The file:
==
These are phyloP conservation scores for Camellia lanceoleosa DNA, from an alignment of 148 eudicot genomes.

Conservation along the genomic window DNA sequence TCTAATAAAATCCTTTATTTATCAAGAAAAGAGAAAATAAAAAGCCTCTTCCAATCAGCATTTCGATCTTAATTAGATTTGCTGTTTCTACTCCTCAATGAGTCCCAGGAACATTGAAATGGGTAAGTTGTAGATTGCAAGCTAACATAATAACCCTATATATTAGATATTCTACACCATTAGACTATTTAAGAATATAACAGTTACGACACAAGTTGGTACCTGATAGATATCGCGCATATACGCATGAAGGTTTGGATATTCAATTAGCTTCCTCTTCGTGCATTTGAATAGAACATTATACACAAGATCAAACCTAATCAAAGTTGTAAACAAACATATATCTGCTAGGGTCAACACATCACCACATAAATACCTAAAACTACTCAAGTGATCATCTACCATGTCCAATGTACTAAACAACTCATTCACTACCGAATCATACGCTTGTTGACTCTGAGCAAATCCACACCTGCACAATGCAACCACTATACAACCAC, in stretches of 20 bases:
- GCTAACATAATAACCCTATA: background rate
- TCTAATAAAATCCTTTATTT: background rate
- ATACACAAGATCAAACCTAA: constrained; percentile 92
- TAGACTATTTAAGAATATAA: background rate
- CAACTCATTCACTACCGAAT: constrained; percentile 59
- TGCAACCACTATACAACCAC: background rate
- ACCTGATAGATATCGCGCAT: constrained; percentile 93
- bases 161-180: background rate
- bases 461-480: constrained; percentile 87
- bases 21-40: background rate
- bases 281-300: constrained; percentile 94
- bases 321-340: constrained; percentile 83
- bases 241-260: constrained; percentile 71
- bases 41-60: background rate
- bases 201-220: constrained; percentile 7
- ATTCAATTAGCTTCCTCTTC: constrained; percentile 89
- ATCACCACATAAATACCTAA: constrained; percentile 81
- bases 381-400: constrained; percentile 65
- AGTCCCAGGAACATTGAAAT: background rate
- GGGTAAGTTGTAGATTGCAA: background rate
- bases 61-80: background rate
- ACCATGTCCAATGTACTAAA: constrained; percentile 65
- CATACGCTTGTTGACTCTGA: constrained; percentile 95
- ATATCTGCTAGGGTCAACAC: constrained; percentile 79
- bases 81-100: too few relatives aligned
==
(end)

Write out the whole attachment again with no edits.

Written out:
These are phyloP conservation scores for Camellia lanceoleosa DNA, from an alignment of 148 eudicot genomes.

Conservation along the genomic window DNA sequence TCTAATAAAATCCTTTATTTATCAAGAAAAGAGAAAATAAAAAGCCTCTTCCAATCAGCATTTCGATCTTAATTAGATTTGCTGTTTCTACTCCTCAATGAGTCCCAGGAACATTGAAATGGGTAAGTTGTAGATTGCAAGCTAACATAATAACCCTATATATTAGATATTCTACACCATTAGACTATTTAAGAATATAACAGTTACGACACAAGTTGGTACCTGATAGATATCGCGCATATACGCATGAAGGTTTGGATATTCAATTAGCTTCCTCTTCGTGCATTTGAATAGAACATTATACACAAGATCAAACCTAATCAAAGTTGTAAACAAACATATATCTGCTAGGGTCAACACATCACCACATAAATACCTAAAACTACTCAAGTGATCATCTACCATGTCCAATGTACTAAACAACTCATTCACTACCGAATCATACGCTTGTTGACTCTGAGCAAATCCACACCTGCACAATGCAACCACTATACAACCAC, in stretches of 20 bases:
- GCTAACATAATAACCCTATA: background rate
- TCTAATAAAATCCTTTATTT: background rate
- ATACACAAGATCAAACCTAA: constrained; percentile 92
- TAGACTATTTAAGAATATAA: background rate
- CAACTCATTCACTACCGAAT: constrained; percentile 59
- TGCAACCACTATACAACCAC: background rate
- ACCTGATAGATATCGCGCAT: constrained; percentile 93
- bases 161-180: background rate
- bases 461-480: constrained; percentile 87
- bases 21-40: background rate
- bases 281-300: constrained; percentile 94
- bases 321-340: constrained; percentile 83
- bases 241-260: constrained; percentile 71
- bases 41-60: background rate
- bases 201-220: constrained; percentile 7
- ATTCAATTAGCTTCCTCTTC: constrained; percentile 89
- ATCACCACATAAATACCTAA: constrained; percentile 81
- bases 381-400: constrained; percentile 65
- AGTCCCAGGAACATTGAAAT: background rate
- GGGTAAGTTGTAGATTGCAA: background rate
- bases 61-80: background rate
- ACCATGTCCAATGTACTAAA: constrained; percentile 65
- CATACGCTTGTTGACTCTGA: constrained; percentile 95
- ATATCTGCTAGGGTCAACAC: constrained; percentile 79
- bases 81-100: too few relatives aligned